Metro Mayor commits extra £1m to Liverpool City Region film industry
Register for free to receive latest news stories direct to your inboxRegister
Metro Mayor Steve Rotheram is to pump a further £1m into high-end TV and film productions in the Liverpool City Region following the success of hit TV dramas Time and Help.
And, separately, the City Council has announced its new film and drama studios, The Depot, will open for business next Monday (October 4).
Jimmy McGovern’s gritty prison mini-series, Time, starring Stephen Graham and Sean Bean, was one of six high-end TV productions supported by £1.78m from the Metro Mayor’s City Region Production Fund.
Forecasts show the fund, which is managed by Liverpool Film Office – a Liverpool City Council department – generated £12m of spending in the city region and led to 455 full time jobs as the film industry provided a much needed boost to the pandemic-hit economy.
It also led to the creation of 29 training places as the film boom was felt across the city region with significant activity in Halton, Wirral and Sefton, as well as Liverpool.
Other shows to benefit from the fund were BBC series The Responder, starring Martin Freeman and written by local ex-police officer Tony Schumacher, and Channel 4’s Help, starring Jodie Comer and Stephen Graham.
Help was aired in September and set a record for a new drama on the channel’s streaming service All 4 – attracting 1.1m views in just four days. The Responder is expected to be broadcast next year.
The extra funding coincides with the opening of The Depot – two 22,000 sq ft film and TV studios off Liverpool’s Edge Lane. The Combined Authority has committed £17m to develop The Depot, and larger studios in the adjacent Littlewoods building, as part of a vision to turn the city region into the ‘Hollywood of the North’.
The Littlewoods building once housed the famous football pools operation for the Liverpool-based group.
Metro Mayor, Steve Rotheram, said: “Our region is a vibrant, innovative hub of creativity and talent. Because of devolution, we’re able to target funding to help protect it through difficult periods like the pandemic, and to help it grow and flourish in ordinary times.
“Our heritage, architecture, talent and people mean that we will always be able to attract film and TV productions from across the globe. These funds have been particularly satisfying because they have been able to nurture local projects, promote local writers, directors and actors and showcase them to the rest of the country.
“We have got ambitious plans to help make our region the ‘Hollywood of the North’, with £17m already invested to develop film studios at Littlewoods, which help us cater to productions from writing and filming, right the way through to editing and post-production.”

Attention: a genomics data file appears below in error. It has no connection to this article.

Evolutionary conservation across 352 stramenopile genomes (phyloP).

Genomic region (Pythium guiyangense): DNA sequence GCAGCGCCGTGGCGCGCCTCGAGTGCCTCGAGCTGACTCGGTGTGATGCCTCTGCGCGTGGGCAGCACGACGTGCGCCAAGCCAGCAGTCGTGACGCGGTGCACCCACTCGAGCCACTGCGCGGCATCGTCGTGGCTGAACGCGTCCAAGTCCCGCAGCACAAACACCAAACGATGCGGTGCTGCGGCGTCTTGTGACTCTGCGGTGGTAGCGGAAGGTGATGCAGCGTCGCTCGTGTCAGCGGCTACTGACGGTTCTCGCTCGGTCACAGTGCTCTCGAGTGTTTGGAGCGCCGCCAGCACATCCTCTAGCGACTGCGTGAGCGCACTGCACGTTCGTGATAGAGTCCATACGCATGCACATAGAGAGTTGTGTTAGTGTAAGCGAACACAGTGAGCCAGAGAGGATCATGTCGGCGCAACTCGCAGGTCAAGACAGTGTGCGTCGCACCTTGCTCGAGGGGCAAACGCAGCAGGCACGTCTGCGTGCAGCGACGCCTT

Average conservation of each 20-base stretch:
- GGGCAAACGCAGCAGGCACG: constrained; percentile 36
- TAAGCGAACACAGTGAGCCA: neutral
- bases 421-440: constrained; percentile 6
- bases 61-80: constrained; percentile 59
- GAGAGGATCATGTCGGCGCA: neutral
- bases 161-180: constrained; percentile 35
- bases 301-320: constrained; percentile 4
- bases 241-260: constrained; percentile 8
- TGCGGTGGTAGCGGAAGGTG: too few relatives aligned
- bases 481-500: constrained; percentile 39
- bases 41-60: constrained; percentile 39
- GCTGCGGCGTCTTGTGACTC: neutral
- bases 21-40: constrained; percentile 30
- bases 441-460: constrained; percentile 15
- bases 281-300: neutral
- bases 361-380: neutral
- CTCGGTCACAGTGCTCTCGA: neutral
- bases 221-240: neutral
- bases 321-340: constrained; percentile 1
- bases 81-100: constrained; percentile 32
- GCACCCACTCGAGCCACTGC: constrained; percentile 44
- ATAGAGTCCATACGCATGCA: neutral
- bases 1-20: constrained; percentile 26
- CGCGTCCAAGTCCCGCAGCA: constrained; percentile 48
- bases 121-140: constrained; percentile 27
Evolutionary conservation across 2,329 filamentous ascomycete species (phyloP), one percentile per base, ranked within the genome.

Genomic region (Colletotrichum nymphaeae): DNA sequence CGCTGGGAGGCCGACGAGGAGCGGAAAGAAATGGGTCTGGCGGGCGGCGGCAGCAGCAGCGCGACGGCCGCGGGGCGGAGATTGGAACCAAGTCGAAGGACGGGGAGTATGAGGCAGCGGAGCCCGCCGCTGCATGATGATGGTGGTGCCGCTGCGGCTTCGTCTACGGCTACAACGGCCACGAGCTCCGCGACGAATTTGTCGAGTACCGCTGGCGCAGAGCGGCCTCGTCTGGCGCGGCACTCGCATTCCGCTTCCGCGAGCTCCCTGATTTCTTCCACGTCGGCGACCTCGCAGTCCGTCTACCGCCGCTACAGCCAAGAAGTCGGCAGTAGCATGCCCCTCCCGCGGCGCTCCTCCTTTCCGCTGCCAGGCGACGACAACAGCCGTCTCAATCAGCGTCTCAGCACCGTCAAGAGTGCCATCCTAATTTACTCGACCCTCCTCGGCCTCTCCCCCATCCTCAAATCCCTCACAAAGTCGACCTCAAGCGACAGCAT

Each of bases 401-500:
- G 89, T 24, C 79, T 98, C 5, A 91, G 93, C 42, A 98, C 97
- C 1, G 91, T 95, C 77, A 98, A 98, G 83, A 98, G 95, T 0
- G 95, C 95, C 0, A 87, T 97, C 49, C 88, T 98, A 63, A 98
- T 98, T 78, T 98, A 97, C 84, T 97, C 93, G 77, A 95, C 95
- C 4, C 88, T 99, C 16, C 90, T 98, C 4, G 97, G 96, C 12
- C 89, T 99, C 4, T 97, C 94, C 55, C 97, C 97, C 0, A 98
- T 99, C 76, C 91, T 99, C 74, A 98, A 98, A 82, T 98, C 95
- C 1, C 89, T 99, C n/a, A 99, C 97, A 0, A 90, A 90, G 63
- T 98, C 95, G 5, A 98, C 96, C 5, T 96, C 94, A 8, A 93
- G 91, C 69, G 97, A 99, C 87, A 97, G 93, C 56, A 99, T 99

Combined Authority Culture, Tourism and Visitor Economy Portfolio Holder and Halton Borough Council Leader Cllr Mike Wharton said:
“The LCR Production and Development Funds have been a resounding success and show what can be achieved by investing in local creative talent.
“With its great buildings and scenery, we know the Liverpool City Region is a fantastic place to shoot film and TV. It is also home to some of the world’s best writers, actors, directors and film industry professionals who far too often have to go elsewhere to find work.
“We are determined to support this vital industry locally. Not only does this fund help retain and nurture talent, it also attracts jobs and money to the city region and raises our international profile as a cultural powerhouse.”
Mayor of Liverpool, Joanne Anderson, said: “This investment is testament to the exceptional work of Liverpool Film Office which is responsible for revolutionising the number of high quality productions filmed in the city region. The brainchild of Liverpool Film Office, this initiative wouldn’t have been feasible without vital funding from the combined authority, and it’s rewarding to work in partnership on a project which is making a tangible difference to the sector.”
The Liverpool City Region is the UK’s premier filming location outside London – with the city sometimes doubling for London and New York. Four of the six supported productions were set in Liverpool.
A report to the Liverpool City Region Combined Authority warned competition from other areas is strong and without the fund the city region would be in a weaker position to compete for productions and secure jobs and training.
Liverpool Film Office (LFO), which is overseeing the management of The Depot, is keen to find productions that will employ local crew and work with local businesses on training initiatives. A key goal is to develop and strengthen the local talent pool and secure Liverpool’s long term ambition to be a first class creative and digital content production base
It is predicted that The Depot, which was built by council contractors Morgan Sindall, will create a £24m economic boost for the regional economy, creating 360 jobs and 760 indirect jobs and forms part of Liverpool’s 10 post-pandemic pledges to stimulate growth.
Lynn Saunders, head of Liverpool Film Office, said: “We’ve been campaigning for studio space since before Samuel L Jackson was running round the city in a kilt.
“Over the years we have got very creative around providing alternatives to productions who need more than our region’s locations – but to now be able to actually show off two enormous purpose-built structures, that will be filled with crews and stars, filmmakers can really unleash all their creativity in Liverpool.
“For us it’s more than a space for sets, it’s an opportunity to build a production hub in the city region, where we can embed the local filming infrastructure network and develop training opportunities to future-proof Liverpool’s prime position in the industry.”